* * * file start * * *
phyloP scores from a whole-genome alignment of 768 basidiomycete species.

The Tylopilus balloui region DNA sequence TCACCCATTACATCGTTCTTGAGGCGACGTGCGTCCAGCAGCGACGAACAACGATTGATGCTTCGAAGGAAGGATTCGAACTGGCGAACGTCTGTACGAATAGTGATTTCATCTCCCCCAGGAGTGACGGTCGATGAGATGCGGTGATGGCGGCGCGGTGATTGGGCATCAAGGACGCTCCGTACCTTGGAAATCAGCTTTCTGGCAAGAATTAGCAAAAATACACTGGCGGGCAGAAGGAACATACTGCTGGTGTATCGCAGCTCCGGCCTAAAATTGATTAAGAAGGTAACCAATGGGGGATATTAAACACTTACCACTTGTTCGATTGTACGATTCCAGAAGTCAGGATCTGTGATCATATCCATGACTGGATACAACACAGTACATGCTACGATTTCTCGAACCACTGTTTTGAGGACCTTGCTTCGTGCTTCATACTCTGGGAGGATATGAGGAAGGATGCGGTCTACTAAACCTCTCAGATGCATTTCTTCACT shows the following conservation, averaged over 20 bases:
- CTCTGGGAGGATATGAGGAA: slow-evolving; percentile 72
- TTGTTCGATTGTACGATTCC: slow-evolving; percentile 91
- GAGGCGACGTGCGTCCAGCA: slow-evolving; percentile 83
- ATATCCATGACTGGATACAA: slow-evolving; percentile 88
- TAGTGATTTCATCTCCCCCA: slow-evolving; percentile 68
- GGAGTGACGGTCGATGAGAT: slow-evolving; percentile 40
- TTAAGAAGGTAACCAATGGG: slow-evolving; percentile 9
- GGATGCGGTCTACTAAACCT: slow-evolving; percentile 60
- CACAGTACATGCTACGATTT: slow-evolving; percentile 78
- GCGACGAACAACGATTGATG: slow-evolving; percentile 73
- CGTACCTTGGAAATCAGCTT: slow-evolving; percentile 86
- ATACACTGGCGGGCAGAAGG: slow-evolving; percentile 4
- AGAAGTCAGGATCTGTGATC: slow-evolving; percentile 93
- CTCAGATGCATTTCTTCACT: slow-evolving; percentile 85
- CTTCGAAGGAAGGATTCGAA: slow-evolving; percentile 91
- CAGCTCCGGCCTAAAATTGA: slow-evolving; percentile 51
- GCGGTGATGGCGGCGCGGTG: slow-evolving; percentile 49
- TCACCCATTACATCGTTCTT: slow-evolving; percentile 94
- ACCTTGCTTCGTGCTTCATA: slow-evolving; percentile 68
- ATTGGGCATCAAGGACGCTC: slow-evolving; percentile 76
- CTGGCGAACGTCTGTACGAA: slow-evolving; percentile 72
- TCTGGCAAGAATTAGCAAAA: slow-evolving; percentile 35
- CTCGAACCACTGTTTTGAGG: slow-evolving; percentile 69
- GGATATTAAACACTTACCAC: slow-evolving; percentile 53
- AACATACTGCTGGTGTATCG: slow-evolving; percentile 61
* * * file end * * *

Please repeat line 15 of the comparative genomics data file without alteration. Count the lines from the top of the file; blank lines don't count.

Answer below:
- AGAAGTCAGGATCTGTGATC: slow-evolving; percentile 93